Youth employment and unemployment, July 2014

August 19, 2014

In July 2014, 51.9 percent of 16- to 24-year-olds were employed, up from 50.7 percent a year earlier. (The month of July typically is the summertime peak in youth employment.) The labor force participation rate for all youth was 60.5 percent in July, the same as the July value in the prior two summers, but above the July low of 59.5 percent in 2011.

The summer labor force participation rate of youth has been declining for many years. The July 2014 participation rate was 17.0 percentage points below the peak rate for that month in 1989 (77.5 percent).

Labor force participation Employment Unemployment  
Labor force participation rates of 16- to 24-year-olds in July, by sex, not seasonally adjusted, 1974–2014
YearBoth sexesMenWomen

1974

73.284.362.6

1975

73.083.563.1

1976

74.183.864.9

1977

74.784.565.2

1978

76.585.068.4

1979

76.685.068.4

1980

76.384.468.5

1981

75.382.768.0

1982

74.781.268.5

1983

75.683.068.4

1984

76.382.570.3

1985

76.582.870.3

1986

76.782.970.6

1987

76.381.471.3

1988

76.982.571.4

1989

77.582.872.4

1990

75.180.869.5

1991

73.679.667.6

1992

74.679.869.5

1993

74.579.569.5

1994

74.178.869.4

1995

74.379.369.3

1996

73.378.368.3

1997

73.076.569.4

1998

72.876.369.3

1999

72.676.069.1

2000

71.675.268.1

2001

70.774.167.2

2002

69.572.366.6

2003

67.370.064.5

2004

67.270.463.9

2005

66.669.663.6

2006

66.769.763.6

2007

65.067.962.1

2008

65.168.162.1

2009

63.064.961.1

2010

60.562.758.1

2011

59.561.457.6

2012

60.563.257.8

2013

60.562.758.2

2014

60.563.257.8
Employment-population ratios of 16- to 24-year-olds in July, by sex, not seasonally adjusted, 1974–2014
YearBoth sexesMenWomen

1974

64.174.953.9

1975

61.169.753.0

1976

63.772.155.6

1977

64.773.756.0

1978

66.975.358.8

1979

67.675.659.9

1980

65.171.758.8

1981

64.871.558.2

1982

61.866.856.9

1983

63.368.957.8

1984

66.171.361.0

1985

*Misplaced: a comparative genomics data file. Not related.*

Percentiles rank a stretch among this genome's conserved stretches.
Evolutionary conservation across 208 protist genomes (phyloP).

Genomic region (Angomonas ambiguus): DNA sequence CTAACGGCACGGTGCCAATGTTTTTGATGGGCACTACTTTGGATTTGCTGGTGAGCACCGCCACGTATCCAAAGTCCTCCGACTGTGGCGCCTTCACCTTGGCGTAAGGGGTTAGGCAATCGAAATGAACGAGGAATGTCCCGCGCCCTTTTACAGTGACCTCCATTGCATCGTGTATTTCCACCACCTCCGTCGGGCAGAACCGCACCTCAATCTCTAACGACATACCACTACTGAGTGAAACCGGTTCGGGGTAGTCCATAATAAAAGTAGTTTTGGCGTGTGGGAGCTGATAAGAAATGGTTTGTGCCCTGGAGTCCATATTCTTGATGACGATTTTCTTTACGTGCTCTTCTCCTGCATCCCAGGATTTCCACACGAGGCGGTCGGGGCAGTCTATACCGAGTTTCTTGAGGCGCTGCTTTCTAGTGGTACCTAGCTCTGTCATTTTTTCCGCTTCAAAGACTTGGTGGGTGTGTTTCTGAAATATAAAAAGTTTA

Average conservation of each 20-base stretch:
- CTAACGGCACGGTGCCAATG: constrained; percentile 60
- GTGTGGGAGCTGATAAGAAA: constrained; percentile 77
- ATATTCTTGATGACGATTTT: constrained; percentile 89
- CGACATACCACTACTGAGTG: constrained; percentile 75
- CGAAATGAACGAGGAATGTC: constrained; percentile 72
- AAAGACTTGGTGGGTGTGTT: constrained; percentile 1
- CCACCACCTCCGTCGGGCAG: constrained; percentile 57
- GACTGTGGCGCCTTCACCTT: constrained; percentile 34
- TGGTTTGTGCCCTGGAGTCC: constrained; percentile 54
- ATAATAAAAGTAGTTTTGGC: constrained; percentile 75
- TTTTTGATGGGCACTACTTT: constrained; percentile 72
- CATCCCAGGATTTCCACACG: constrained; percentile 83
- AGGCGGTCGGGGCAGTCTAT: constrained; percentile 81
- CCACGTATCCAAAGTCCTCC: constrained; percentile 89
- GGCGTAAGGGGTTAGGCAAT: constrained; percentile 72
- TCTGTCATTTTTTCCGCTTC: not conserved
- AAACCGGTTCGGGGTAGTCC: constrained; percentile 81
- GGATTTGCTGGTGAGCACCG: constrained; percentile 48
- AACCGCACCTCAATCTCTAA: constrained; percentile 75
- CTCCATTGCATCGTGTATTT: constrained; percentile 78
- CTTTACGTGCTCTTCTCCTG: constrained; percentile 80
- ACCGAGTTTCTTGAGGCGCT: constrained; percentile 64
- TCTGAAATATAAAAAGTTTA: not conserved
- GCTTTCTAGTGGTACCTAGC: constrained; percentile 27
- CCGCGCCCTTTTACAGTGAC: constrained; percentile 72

65.971.260.8

1986

66.772.061.5

1987

67.372.062.7

1988

68.573.563.7

1989

69.274.464.1

1990

67.072.261.8

1991

63.568.558.4

1992

63.868.259.4

1993

64.668.660.6

1994

64.768.560.8

1995

64.969.660.1

1996

64.168.160.0

1997

64.667.761.5

1998

64.967.862.0

1999

65.268.262.3

2000

64.867.961.6

2001

63.366.360.2

2002

60.963.258.5

2003

58.360.156.6

2004

58.962.055.8

2005

59.361.657.0

2006

59.261.956.5

2007

58.060.355.6

2008

56.057.954.2

2009

51.452.250.5

2010

48.949.948.0

2011

48.850.247.3

2012

50.251.948.4

2013

50.751.749.6

2014

51.953.650.1
Unemployment rates of 16- to 24-year-olds in July, by sex, not seasonally adjusted, 1974–2014
YearBoth sexesMenWomen

1974

12.411.214.0

1975

16.316.516.1

1976

14.113.914.2

1977

13.312.714.1

1978

12.611.314.0

1979

11.711.112.4

1980

14.715.114.2

1981

14.013.514.5

1982

17.317.716.9

1983

16.216.915.5

1984

13.413.613.1

1985

13.713.913.5

1986

13.013.012.9

1987

11.711.512.0

1988

10.910.910.8

1989

10.710.111.4

1990

10.910.611.1

1991

13.713.913.6

1992

14.514.614.4

1993

13.313.612.9

1994

12.713.112.3

1995

12.712.213.3

1996

12.613.012.1

1997

11.411.411.4

1998

10.811.210.4

1999

10.110.39.9

2000

9.69.79.5

2001

10.510.610.4

2002

12.412.512.2

2003

13.314.212.2

2004

12.312.012.7

2005

11.011.510.5

2006

11.211.211.1

2007

10.811.110.4

2008

14.015.012.8

2009

18.519.717.3

2010

19.120.517.5

2011

18.118.317.8

2012

17.117.916.2

2013

16.317.614.8

2014

14.315.113.4

In July 2014, 25 percent of employed youth worked in the leisure and hospitality industry (which includes food services), and 19 percent worked in the retail trade industry. These two industries typically account for large shares of summer youth employment.

The youth unemployment rate was 14.3 percent in July 2014, 2.0 percentage points less than a year before. Among the major demographic groups, July unemployment rates were lower than the prior year for young men (15.1 percent), young women (13.4 percent), whites (12.2 percent), and blacks (24.8 percent), while youth jobless rates changed little for Asians (10.9 percent), and Hispanics (16.5 percent).

These data are from the Current Population Survey. Because this analysis focuses on the seasonal changes in youth employment and unemployment that occur each spring and summer, the data are not seasonally adjusted. For more information, see "Employment and Unemployment among Youth — Summer 2014" (HTML) (PDF), news release USDL‑14‑1498. Persons whose ethnicity is identified as Hispanic or Latino may be of any race.

SUGGESTED CITATION

Bureau of Labor Statistics, U.S. Department of Labor, The Economics Daily, Youth employment and unemployment, July 2014 on the Internet at http://www.bls.gov/opub/ted/2014/ted_20140819.htm (visited December 20, 2014).

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